But that shouldn't stop every Democrat under the sun from flogging the point at every opportunity over the next forty-eight hours. The truth is that Vice President Cheney has repeatedly suggested that the Iraqis may have played a role in 9/11.

In this article out this evening, the Post notes just two cases where he pressed the long-since-discredited claim that Mohamed Atta met with an Iraqi intelligence officer in Prague in early 2001. Making that point is, of course, on its face suggesting a connection between 9/11 and Iraq.

A year ago September on Meet the Press he said that in invading Iraq we had "struck a major blow right at the heart of the base, if you will, the geographic base of the terrorists who have had us under assault now for many years, but most especially on 9/11."

And shortly before that he had this exchange with Russert ...

MR. RUSSERT: The Washington Post asked the American people about Saddam Hussein, and this is what they said: 69 percent said he was involved in the September 11 attacks. Are you surprised by that?

VICE PRES. CHENEY: No. I think it’s not surprising that people make that connection.

MR. RUSSERT: But is there a connection?

VICE PRES. CHENEY: We don’t know. You and I talked about this two years ago. I can remember you asking me this question just a few days after the original attack. At the time I said no, we didn’t have any evidence of that. Subsequent to that, we’ve learned a couple of things. We learned more and more that there was a relationship between Iraq and al-Qaeda that stretched back through most of the decade of the ’90s, that it involved training, for example, on BW and CW, that al-Qaeda sent personnel to Baghdad to get trained on the systems that are involved. The Iraqis providing bomb-making expertise and advice to the al-Qaeda organization.

We know, for example, in connection with the original World Trade Center bombing in ’93 that one of the bombers was Iraqi, returned to Iraq after the attack of ’93. And we’ve learned subsequent to that, since we went into Baghdad and got into the intelligence files, that this individual probably also received financing from the Iraqi government as well as safe haven.

Now, is there a connection between the Iraqi government and the original World Trade Center bombing in ’93? We know, as I say, that one of the perpetrators of that act did, in fact, receive support from the Iraqi government after the fact. With respect to 9/11, of course, we’ve had the story that’s been public out there. The Czechs alleged that Mohamed Atta, the lead attacker, met in Prague with a senior Iraqi intelligence official five months before the attack, but we’ve never been able to develop anymore of that yet either in terms of confirming it or discrediting it. We just don’t know.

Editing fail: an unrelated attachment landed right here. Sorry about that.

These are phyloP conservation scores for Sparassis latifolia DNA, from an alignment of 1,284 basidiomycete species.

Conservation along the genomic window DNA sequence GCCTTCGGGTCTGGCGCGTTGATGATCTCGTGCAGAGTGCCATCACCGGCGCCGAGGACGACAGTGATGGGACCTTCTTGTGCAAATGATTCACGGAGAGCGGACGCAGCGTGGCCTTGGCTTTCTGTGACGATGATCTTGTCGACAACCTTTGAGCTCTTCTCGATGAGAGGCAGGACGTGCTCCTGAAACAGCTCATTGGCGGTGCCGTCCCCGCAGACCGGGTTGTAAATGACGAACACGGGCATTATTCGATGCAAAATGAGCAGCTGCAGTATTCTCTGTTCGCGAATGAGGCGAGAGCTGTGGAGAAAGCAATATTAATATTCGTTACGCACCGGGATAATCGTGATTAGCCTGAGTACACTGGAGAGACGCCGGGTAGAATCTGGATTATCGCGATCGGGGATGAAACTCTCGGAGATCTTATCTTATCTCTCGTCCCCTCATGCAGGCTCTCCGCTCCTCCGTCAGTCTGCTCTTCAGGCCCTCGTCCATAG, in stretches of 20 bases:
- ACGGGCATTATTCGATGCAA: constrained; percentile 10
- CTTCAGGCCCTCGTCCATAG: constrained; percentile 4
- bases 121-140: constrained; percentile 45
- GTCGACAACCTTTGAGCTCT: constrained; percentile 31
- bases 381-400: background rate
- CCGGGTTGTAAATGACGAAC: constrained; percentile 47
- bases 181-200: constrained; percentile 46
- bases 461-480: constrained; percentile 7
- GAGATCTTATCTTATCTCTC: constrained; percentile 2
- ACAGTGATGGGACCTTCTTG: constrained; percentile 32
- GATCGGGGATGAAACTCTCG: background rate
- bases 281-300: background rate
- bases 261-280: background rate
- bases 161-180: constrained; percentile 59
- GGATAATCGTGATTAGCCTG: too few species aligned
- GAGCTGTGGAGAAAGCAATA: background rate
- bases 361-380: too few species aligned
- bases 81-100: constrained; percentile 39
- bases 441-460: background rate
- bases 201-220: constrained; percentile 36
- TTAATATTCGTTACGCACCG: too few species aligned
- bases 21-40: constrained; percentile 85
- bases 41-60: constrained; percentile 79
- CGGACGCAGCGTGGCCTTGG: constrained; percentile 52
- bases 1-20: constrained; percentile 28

As I wrote at the time, in his discussion of the purported Iraqi tie to 9/11, Cheney provided the best explanation of why the Post found that 69% of Americans believed there was a connection. Why? Because government officials like Cheney keep lying to them about it.

Cheney's defenders may insist that he never outright claims there was a tie. But when Cheney says 'we don't know' presumably he's basing the veracity of that claim on the same principle by which he doesn't know that I can't bench press a thousand pounds.

In the absence of any appeal to common sense it's difficult to prove a negative.

But by dangling this 'we don't know' line repeatedly in front of viewers he was clearly trying to create the impression that the existence of a tie was an open question, despite the fact that at the time Cheney made his remarks US intelligence had found no credible evidence whatsoever of a connection. Moreover, the US had assembled a quite detailed and complete narrative of the people and networks involved in the attacks. And none of it involved any involvement by the Iraqis.

Time and again on this issue Cheney sought to deceive the American people. And tonight he denied ever having suggested there was a connection.

Purely on the basis of this evening's debate, Cheney has a mammoth credibility problem. Again and again he said things that were simply false. In the case of the Iraq-9/11 tie, I think there's no question but that he simply lied when he said he had never suggested there was a connection.

Yet Cheney is well-liked within the Washington establishment so it will be interesting to see whether the the big TV shows and major dailies are willing to call him on it.

It will be key for the Democrats to force the matter and tie it to the broader issue of the president's lack of credibility and fear of levelling with the American people.

And then theres another

And then there's another rather humorous screw-up. Cheney clearly wanted to send folks to factcheck.org; but he sent them to factcheck.com.

So close and yet so far.

Factcheck.com is George Soros's website.

Some guys are just lucky, I guess. Soros spends millions on the campaign. And Cheney sends him a blizzard of more free media.

Late Update: Now I'm hearing word from readers that during the debate itself factcheck.com was a dead URL. Nothing was posted on it. Only later did it redirect to GeorgeSoros.com. Perhaps the owner of the domain immediately redirected it? Or the Soros people sprung into action? One reader suggested to me that the Soros people must have found out that the domain wasn't being used and quickly snapped it up for their operation. But my admittedly out-of-date experience tells me that it takes a good deal longer for a domain assignment to propagate through the Internet. Perhaps I'm wrong on that last point. But I'm sure we'll hear the whole story soon enough.